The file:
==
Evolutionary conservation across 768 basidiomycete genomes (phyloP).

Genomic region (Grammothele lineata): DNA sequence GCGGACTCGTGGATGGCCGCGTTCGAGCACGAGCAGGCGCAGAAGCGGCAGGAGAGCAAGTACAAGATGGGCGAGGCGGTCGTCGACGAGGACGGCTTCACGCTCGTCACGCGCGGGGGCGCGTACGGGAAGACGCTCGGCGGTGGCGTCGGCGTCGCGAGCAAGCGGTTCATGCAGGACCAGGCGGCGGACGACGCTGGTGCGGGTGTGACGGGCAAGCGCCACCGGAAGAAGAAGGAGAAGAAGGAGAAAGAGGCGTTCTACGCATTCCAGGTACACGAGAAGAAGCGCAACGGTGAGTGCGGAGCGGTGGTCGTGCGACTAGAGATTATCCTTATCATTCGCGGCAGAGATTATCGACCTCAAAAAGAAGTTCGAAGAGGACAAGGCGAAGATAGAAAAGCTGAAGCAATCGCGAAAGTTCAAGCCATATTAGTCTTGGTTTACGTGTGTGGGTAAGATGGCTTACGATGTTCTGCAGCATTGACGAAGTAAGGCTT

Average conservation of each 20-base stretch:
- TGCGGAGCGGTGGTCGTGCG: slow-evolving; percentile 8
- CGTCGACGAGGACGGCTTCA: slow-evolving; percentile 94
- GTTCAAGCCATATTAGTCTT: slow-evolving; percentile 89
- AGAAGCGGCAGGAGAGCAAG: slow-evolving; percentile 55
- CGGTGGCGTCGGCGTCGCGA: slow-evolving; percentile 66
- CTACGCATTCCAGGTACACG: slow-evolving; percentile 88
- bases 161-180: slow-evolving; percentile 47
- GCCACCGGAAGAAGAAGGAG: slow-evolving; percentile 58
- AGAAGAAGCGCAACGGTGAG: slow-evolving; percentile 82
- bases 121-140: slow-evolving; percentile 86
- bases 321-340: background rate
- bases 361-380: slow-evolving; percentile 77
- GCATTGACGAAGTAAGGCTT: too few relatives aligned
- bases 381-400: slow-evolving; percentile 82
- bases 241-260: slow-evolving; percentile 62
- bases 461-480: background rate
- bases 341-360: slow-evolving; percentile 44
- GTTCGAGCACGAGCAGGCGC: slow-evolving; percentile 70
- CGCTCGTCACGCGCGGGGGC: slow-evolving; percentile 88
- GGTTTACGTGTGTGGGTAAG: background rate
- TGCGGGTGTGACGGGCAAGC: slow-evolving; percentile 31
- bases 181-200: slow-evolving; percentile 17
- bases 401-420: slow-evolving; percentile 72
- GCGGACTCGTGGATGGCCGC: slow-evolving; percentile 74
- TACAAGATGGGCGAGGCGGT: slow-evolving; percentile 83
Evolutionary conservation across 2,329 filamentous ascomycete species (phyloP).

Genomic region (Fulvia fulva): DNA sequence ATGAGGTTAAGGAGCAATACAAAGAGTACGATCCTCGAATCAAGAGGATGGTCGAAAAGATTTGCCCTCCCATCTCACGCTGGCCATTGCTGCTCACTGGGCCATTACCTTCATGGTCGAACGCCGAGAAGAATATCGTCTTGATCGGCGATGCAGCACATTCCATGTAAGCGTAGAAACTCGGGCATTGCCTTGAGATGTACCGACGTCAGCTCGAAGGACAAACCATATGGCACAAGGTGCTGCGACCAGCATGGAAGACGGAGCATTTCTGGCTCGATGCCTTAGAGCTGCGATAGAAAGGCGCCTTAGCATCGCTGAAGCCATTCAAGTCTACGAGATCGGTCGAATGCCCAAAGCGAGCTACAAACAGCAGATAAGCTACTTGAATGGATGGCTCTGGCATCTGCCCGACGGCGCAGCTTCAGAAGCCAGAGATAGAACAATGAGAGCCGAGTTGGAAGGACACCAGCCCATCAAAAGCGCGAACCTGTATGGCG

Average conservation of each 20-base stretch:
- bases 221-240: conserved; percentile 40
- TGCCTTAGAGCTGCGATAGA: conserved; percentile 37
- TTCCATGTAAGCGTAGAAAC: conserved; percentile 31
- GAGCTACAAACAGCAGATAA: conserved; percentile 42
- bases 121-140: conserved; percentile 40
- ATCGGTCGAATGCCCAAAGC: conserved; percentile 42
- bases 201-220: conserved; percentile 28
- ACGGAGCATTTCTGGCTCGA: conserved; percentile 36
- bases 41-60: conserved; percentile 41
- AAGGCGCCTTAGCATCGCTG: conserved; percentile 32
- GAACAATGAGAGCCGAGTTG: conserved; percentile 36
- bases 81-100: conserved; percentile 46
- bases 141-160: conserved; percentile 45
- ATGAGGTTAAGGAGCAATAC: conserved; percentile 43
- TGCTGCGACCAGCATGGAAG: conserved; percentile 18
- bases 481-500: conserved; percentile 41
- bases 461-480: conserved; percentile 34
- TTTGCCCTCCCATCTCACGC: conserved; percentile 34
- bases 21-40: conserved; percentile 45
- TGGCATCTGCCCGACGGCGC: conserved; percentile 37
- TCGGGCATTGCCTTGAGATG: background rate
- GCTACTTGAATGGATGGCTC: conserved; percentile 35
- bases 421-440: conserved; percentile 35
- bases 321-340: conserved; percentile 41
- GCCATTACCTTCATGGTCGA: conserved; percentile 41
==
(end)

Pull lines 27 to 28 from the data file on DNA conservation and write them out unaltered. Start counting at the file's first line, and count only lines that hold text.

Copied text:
- GCGGACTCGTGGATGGCCGC: slow-evolving; percentile 74
- TACAAGATGGGCGAGGCGGT: slow-evolving; percentile 83